Thanatology (the study of death and dying) in the classroom can be summed up as the incorporation of death into the various academic areas of study. “Death by its very nature involves science and medicine, social studies and sociology, psychology, history, art, literature, music, insurance, and law,” wrote one death educator in the March 1973, NEA Journal (National Education Association). As death is so easily integrated into any subject, death education thus provides opportunities for classroom discussions on “the moral and ethical issues of abortion and euthanasia…” (emphasis mine).

Death education can take on two formats: didactic (lectures, videos, etc.) and experiential (simulation exercises). Twelfth graders may design their own headstones during art class or visit a funeral home to view a human cadaver as a science exercise on organ donation. After the suicide of a classmate – a “teachable moment” – eleventh graders may compose their own suicide notes. During a health and wellness class, ninth graders may be instructed to close their eyes and enter a deep trance in which they are to return to the moment that a loved one died. Seventh graders may add up the costs involved in planning their own funeral during math class or write their own wills in language arts. The words corpse, morgue, and cadaver may be added to the fifth grade’s spelling list. Third grade children may be asked to compose their own obituaries as a part of their creative writing unit. The kindergarten class may take a field trip to a mortuary or a cemetery while learning about communities. The preschool class may build caskets in the “blocks center” and take turns playing “the dead person” as a part of dramatic play.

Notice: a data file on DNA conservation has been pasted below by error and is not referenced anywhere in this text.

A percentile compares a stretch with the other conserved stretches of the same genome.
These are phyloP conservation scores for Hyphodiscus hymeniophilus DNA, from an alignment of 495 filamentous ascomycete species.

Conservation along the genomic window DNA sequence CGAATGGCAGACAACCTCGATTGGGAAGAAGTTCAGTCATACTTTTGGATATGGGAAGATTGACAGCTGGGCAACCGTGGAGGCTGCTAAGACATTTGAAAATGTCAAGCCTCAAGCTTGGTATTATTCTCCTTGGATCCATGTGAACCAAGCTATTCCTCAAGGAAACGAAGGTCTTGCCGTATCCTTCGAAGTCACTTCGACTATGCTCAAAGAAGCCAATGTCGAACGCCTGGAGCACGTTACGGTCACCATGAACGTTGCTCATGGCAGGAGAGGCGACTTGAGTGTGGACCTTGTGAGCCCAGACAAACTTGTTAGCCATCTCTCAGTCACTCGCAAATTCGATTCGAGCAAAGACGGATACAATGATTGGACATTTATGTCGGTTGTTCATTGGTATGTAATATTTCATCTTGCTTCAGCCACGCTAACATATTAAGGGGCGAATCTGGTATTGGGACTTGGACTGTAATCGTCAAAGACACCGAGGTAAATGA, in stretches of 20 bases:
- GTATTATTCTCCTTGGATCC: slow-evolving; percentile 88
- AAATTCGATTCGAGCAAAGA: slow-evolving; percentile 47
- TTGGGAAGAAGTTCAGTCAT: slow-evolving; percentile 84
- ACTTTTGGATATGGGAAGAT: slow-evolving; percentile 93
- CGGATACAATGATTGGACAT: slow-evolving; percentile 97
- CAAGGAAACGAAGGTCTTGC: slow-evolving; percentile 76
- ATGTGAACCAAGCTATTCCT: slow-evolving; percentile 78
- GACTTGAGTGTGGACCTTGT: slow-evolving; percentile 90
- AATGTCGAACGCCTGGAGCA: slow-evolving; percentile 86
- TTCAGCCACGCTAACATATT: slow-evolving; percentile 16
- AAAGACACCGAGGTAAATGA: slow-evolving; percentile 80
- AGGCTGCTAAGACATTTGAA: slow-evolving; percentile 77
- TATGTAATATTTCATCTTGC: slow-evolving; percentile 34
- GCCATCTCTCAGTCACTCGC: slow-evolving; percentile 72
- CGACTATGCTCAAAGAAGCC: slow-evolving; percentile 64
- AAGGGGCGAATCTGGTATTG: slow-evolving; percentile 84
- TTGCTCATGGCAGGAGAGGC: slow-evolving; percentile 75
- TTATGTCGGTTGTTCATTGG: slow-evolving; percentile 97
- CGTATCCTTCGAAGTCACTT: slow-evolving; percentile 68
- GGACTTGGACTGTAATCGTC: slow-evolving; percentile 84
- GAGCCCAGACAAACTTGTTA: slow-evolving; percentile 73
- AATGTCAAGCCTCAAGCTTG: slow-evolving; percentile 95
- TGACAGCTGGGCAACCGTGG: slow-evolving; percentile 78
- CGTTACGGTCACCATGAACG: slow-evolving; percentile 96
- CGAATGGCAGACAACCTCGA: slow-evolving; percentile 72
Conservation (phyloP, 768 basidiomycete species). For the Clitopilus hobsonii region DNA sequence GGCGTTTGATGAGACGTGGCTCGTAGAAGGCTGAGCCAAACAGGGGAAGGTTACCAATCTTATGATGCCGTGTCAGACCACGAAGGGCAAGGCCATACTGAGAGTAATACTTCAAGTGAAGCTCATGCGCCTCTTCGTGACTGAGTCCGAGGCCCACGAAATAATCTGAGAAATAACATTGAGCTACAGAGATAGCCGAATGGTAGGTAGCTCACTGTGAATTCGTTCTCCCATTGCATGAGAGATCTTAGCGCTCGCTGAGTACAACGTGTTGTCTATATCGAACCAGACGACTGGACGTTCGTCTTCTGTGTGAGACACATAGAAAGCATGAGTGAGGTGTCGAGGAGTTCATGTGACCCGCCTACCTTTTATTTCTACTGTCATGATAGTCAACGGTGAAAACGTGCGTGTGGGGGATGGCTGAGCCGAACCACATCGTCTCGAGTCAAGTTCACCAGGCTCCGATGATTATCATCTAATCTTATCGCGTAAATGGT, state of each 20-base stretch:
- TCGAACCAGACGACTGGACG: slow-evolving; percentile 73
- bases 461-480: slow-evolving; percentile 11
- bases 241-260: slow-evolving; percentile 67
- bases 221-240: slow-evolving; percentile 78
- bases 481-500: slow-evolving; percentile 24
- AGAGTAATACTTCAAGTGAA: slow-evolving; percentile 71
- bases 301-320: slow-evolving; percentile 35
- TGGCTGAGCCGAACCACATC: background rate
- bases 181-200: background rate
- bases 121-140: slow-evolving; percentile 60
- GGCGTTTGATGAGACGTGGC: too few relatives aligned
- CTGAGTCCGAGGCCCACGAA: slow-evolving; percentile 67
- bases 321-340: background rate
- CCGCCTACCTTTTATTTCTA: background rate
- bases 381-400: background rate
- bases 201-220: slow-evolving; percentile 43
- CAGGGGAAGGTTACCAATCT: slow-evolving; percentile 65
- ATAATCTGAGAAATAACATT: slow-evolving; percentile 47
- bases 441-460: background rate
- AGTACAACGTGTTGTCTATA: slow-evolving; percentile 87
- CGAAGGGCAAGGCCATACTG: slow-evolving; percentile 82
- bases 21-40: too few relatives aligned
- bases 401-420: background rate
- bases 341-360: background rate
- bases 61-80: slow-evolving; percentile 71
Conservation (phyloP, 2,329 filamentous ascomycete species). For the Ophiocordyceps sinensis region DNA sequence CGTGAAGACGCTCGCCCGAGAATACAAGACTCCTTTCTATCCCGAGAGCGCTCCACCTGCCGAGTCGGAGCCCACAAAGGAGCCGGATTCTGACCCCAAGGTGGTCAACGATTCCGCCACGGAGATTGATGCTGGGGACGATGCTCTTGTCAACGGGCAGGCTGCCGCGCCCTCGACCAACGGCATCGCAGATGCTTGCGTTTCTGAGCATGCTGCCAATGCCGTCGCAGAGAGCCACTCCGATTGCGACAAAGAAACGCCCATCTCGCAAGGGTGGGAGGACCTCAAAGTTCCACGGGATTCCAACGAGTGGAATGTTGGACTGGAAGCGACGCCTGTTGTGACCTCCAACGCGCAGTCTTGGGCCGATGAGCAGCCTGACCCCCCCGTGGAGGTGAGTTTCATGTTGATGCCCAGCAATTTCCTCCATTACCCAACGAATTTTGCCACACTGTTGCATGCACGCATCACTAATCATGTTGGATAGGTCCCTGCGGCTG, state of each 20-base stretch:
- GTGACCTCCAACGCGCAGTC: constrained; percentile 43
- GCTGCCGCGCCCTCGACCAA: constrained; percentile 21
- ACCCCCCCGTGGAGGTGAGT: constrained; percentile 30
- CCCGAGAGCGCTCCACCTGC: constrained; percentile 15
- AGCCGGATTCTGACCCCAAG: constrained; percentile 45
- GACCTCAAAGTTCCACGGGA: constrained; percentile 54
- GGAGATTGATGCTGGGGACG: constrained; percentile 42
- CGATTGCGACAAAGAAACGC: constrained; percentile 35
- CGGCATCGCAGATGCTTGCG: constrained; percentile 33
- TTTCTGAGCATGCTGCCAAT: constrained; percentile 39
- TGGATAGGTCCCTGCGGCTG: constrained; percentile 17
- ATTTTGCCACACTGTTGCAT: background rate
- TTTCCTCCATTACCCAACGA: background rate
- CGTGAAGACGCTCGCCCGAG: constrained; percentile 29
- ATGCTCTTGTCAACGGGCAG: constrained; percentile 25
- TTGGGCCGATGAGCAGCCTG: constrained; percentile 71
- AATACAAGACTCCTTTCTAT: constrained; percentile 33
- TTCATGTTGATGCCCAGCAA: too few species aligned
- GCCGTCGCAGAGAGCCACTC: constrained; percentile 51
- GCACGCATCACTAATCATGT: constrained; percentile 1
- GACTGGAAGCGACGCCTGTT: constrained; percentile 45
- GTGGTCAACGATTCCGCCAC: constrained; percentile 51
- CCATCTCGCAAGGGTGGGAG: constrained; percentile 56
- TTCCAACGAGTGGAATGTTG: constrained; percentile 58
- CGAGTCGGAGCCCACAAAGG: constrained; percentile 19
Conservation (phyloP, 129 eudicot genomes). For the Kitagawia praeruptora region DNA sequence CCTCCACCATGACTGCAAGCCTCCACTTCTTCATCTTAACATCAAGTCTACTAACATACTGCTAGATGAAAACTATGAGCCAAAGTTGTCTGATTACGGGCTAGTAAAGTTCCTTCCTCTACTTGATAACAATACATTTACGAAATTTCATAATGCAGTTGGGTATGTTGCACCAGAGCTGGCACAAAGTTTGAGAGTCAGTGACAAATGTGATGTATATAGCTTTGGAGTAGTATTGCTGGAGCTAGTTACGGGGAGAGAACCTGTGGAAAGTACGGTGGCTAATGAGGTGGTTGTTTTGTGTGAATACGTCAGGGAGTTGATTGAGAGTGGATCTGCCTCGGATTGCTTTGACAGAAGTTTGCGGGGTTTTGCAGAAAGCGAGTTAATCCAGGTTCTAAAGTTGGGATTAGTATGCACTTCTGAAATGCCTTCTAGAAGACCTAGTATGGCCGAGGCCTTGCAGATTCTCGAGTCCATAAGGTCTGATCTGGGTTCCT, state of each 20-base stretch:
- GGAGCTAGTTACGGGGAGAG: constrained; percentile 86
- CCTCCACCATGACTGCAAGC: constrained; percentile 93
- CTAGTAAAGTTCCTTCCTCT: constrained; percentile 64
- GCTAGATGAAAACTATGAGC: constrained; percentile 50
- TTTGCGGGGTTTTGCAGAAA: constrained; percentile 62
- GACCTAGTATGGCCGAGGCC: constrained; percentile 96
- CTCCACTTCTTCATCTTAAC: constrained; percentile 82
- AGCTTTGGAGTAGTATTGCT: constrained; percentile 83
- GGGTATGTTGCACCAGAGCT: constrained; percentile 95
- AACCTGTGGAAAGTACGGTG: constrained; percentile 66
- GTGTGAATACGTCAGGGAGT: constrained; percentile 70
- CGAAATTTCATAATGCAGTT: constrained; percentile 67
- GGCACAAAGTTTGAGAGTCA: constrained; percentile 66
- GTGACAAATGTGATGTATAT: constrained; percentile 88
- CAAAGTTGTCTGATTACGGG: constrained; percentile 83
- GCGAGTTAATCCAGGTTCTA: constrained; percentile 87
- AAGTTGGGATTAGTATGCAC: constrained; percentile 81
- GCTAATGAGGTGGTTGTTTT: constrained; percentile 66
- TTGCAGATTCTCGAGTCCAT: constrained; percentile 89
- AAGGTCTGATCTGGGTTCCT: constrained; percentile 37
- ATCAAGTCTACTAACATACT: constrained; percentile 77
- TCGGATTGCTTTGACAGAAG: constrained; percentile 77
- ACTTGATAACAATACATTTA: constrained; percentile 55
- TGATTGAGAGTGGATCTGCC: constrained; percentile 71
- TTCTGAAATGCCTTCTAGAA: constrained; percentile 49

“Class assignments were for students to write their own obituaries and suicide notes. They were told to trust their own judgment in choosing to live or die.”

– Jayne Schindler

Incorporating death and dying into curriculum requires teachers to abandon the role of instructor and, instead, assume the role of facilitator, quasi-therapist, and “reflective listener”; a reckless recipe for disaster. The classroom is transformed into a forum for group, pseudo-psychotherapeutic, “conversation circles.” Unfortunately, from these “’death and dying courses’, there are preliminary indications that this kind of education also leads to a greater likelihood of violence against self” (emphasis mine) (DiGirolamo). In fact, numerous educators have long acknowledged the harm that can be inflicted upon a student as a result of studying death in the classroom. There have even been several recorded suicide attempts by students which coincidentally followed periods of exposure to death education, such as in the case of Tara Becker who attended Columbine High School in Littleton, Colorado in the 1980’s.

“Death arouses emotions. Some students may get depressed; others may get angry; many will ask questions or make statements that cause concern for the instructor… Students may discuss the fact that they are having nightmares or that the course is making them depressed or feeling morbid…”

– Death Educator Nina Rebak Rosenthal

Psychologist William Coulson, who was one of the innovators of the psychotherapeutic techniques most often used in death education and who can be credited with the overly-psychologizing of America’s schools, has emphatically spoken out against the techniques he once championed. As it turns out, facilitating value-clarification or being a “reflective listener,” also called “nondirective education,” has been found to actually cause harm rather than prevent it, especially in children. Rather than helping young people understand death, our atheistic classrooms, dripping in moral relativism, are causing young people to feel immense confusion and anxiety.  Teaching with ambivalence – failing to providing students with concrete knowledge of or a declarative sense of right and wrong – forces students to create their own set of values and ideas, regardless of how potentially dangerous or destructive those values and ideas may prove to be. As Teddy Roosevelt once said, “To educate a child in mind and not morals is to educate a menace to society.” Yet, in the secular, humanist classrooms of America’s schools that is precisely what is occurring.